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St. Michael’s College Campus Ministry setting the tone for Holy Week through song and prayer

Posted : Mar-20-2024

On Sunday, March 24 from 1 p.m. to 7 p.m., the University of St. Michael’s College in the University of Toronto will be hosting a day-long workshop on the spirituality and practice of praying the Divine Office, concluding with Sung Vespers. Christina Labriola, Director of Music at the USMC Office of Campus Ministry (and artistic director of the St. Mike’s Schola Cantorum) took some time to answer some questions about this unique event.

For more information and to register, please click here.

1. To start us off, tell our readers about yourself and how this Liturgy of the Hours Workshop came to be.St. Mike's Campus Ministry

As Director of Music in the Office of Campus Ministry at St. Mike’s, I’m passionate about liturgy, prayer, and the shared experience of musical beauty as a powerful means of encounter with God. This event, the first we’re offering of its kind, was born of a desire to offer a time and space for those interested in liturgical music to come together for shared reflection, singing, and prayer at the cusp of Holy Week. The workshop combines an educational, theological element – a presentation on the spiritual significance of the Liturgy of the Hours in the life of the Church – with a practical opportunity to learn and sing some beautiful chants, hymns, and polyphony for the celebration of Vespers on Palm Sunday evening.

2. What exactly are the “Liturgy of the Hours”?

The Liturgy of the Hours, also known as the Divine Office, is the daily prayer of the Church, marking and sanctifying the hours of each day through psalmody, antiphons, canticles, readings, and prayers. Rooted in the psalms, the Hours are a beautiful and ancient way that the Church offers a continual “sacrifice of praise” to God, a means of “praying without ceasing” by offering up praise, thanks, and intercession. This practice of daily prayer at multiple times throughout the day, incorporating the psalms, is drawn from early Church practice rooted in Jewish tradition. Monasticism brought greater discipline and structure to the practice, which was revised during Vatican II. Of the five canonical Hours, the two most important are Morning Prayer (Lauds) and Evening Prayer (Vespers). Not only ordained, religious, and consecrated, but all the laity, too, are encouraged to pray the Liturgy of the Hours, whether individually or communally. Ultimately, through the Divine Office, the Church joins with Christ in offering an eternal hymn of praise to the Father, in the Holy Spirit.

3. The Liturgy of the Hours Workshop at St. Michael’s College is happening on Palm Sunday, just as we are about to enter Holy Week. Given this timing, and seeing that it is being held in what Pope Francis has declared “A Year of Prayer”, what are you hoping attendees will get out of this workshop?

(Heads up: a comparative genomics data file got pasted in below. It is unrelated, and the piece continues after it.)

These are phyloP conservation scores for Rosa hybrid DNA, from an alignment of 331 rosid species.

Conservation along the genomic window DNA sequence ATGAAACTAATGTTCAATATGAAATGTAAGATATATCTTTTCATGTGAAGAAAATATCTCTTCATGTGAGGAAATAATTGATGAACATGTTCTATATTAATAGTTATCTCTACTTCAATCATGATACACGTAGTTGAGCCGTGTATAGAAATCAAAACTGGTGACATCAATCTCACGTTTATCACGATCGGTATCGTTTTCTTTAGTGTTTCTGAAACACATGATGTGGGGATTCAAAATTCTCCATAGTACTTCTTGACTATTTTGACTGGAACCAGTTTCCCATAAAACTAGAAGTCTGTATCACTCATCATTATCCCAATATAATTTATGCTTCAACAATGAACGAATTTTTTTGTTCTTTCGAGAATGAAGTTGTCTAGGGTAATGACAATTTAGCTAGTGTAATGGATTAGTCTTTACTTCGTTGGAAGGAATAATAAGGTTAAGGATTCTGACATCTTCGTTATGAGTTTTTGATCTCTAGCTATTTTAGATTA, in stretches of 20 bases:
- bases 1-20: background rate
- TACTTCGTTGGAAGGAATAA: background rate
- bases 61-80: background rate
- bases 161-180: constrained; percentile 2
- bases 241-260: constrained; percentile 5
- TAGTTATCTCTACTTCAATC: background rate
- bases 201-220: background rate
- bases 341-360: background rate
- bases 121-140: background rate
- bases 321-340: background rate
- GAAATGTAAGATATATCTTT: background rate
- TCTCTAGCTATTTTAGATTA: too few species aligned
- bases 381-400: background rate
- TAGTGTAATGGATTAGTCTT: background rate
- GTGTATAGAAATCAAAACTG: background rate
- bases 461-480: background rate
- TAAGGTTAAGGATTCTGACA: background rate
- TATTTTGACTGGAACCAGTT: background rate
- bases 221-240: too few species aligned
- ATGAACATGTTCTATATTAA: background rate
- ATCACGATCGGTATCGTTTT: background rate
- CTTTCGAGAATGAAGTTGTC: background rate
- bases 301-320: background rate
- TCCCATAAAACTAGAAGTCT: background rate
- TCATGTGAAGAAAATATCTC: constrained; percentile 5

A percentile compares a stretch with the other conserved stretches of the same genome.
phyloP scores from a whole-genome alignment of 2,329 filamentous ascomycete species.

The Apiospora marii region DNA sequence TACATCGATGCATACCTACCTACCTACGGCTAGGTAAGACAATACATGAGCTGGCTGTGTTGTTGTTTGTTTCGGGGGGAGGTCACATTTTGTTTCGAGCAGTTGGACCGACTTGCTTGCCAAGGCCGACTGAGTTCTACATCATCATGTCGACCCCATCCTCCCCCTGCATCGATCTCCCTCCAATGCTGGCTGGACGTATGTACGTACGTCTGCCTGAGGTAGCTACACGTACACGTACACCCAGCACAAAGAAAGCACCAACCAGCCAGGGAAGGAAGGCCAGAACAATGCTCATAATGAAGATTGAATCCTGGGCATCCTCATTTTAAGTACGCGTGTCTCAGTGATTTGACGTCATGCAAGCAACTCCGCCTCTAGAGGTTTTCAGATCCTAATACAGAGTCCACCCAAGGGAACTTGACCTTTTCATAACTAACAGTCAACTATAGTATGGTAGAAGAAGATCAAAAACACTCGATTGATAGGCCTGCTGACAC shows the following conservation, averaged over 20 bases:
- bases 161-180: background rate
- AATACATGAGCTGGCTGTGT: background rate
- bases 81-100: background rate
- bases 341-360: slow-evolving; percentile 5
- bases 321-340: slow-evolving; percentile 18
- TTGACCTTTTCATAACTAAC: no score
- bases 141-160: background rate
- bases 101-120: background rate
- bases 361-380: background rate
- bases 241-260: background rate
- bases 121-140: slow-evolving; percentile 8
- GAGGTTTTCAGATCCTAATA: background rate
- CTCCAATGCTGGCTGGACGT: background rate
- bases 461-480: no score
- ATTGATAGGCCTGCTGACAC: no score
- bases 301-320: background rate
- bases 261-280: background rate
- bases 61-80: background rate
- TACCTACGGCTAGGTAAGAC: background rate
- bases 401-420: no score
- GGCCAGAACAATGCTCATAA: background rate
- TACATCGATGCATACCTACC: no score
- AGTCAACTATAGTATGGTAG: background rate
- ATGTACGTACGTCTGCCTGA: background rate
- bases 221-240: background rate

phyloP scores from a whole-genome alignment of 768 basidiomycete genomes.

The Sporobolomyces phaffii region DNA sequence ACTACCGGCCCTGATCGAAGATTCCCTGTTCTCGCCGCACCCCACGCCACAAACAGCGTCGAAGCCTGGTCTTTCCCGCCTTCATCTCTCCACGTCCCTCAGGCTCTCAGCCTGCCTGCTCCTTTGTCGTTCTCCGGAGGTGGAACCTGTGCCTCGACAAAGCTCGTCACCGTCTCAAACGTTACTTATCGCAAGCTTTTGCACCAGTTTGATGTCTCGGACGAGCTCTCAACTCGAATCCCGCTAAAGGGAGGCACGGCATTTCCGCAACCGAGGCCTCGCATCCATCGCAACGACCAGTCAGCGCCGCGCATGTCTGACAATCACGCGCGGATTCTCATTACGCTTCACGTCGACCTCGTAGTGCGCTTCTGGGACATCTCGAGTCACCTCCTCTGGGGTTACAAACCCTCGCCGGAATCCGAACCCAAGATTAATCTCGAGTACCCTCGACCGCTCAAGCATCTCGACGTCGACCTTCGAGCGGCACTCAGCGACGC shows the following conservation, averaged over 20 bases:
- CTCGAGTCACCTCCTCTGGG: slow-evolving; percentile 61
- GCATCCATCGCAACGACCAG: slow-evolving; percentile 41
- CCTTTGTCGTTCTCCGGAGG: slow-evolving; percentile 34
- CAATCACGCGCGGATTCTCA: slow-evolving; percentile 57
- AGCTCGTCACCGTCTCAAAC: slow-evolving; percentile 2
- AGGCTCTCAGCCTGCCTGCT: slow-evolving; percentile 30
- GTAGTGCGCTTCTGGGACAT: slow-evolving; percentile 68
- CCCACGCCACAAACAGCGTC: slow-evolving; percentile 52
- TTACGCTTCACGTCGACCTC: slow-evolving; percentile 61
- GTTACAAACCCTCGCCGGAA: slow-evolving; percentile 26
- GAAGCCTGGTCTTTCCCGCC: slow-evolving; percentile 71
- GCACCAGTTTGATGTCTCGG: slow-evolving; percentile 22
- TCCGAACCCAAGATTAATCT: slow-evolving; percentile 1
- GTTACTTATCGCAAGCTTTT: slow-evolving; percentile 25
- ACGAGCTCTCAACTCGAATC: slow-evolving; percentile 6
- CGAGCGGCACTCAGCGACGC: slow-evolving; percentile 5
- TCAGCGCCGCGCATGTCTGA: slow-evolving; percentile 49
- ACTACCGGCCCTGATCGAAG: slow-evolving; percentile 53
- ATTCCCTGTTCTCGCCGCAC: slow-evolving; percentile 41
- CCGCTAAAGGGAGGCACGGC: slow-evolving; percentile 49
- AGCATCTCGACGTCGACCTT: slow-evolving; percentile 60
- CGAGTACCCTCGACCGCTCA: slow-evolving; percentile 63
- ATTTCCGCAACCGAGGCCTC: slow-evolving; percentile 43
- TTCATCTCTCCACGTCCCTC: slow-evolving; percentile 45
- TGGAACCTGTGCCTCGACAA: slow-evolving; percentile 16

This workshop has a three-fold aim: first, to offer those who are new to the Liturgy of the Hours an opportunity to learn about and to participate in this beautiful tradition; second, to offer those who are already familiar with the Liturgy of the Hours an opportunity to pray and chant it in a new context, enhanced by special choral music chosen for the occasion; and third, to create a contemplative experience, marked by beauty, that will refresh and ready us to embark upon Holy Week with hearts focused on the Lord. The event has a bit of everything: it’s part lecture, part retreat, and part choral rehearsal, all culminating in the liturgical celebration itself. It’s intended to sit at that confluence of spirituality, prayer, community, liturgy, music, and beauty that touches so deeply the roots of our faith. Finally, the Liturgy of the Hours are a gift of prayer, engaging many dimensions of the Christian understanding of prayer as a vital relationship with the living God. It’s especially fitting to spend time reflecting on their meaning and participating in a communal experience of this form of prayer especially during our current “Year of Prayer.”

4. The workshop is being led by yourself, the Director of Music and leader of the St. Mike’s Schola and begins with a theological reflection by Professor Michael O’Connor who also happens to be the founder of the St. Michael’s Schola Cantorum. There will be an opportunity to learn the psalm tones, a choral rehearsal and Vespers sung in the evening. Does this mean that it is for highly trained singers only? What would you say to someone not so confident in singing to encourage them to attend?

St. Mike's Campus Ministry

To sing is to pray twice, as the old saying goes – and this workshop takes that adage very much to heart! Because the day will culminate in Sung Vespers, there will be a focus on learning the chants, hymns, and choral music that will enliven the celebration. However, advanced musical training is not a prerequisite! The emphasis instead is on the transformative power and beauty of singing together and on uniting voices and hearts in communal prayer uplifted through song. The workshop seeks to be encouraging and welcoming of all, regardless of musical skill level or liturgical knowledge. An interest in liturgy and music, plus a willingness and openness to try, learn, give, and receive are all that are needed. While some musical experience is useful, such as playing an instrument or singing in a church or community choir, we’ve also given some thought to accommodating varying levels of experience in the music we’ll prepare, so that there truly will be a place for every voice. Conversely, perhaps you are an experienced singer with a curiosity about, but not much experience in, the formal prayer of the Church. You, too, are welcome!

For more information on this workshop including a schedule for the day, please visit the St. Michael’s College website. To register, please click here.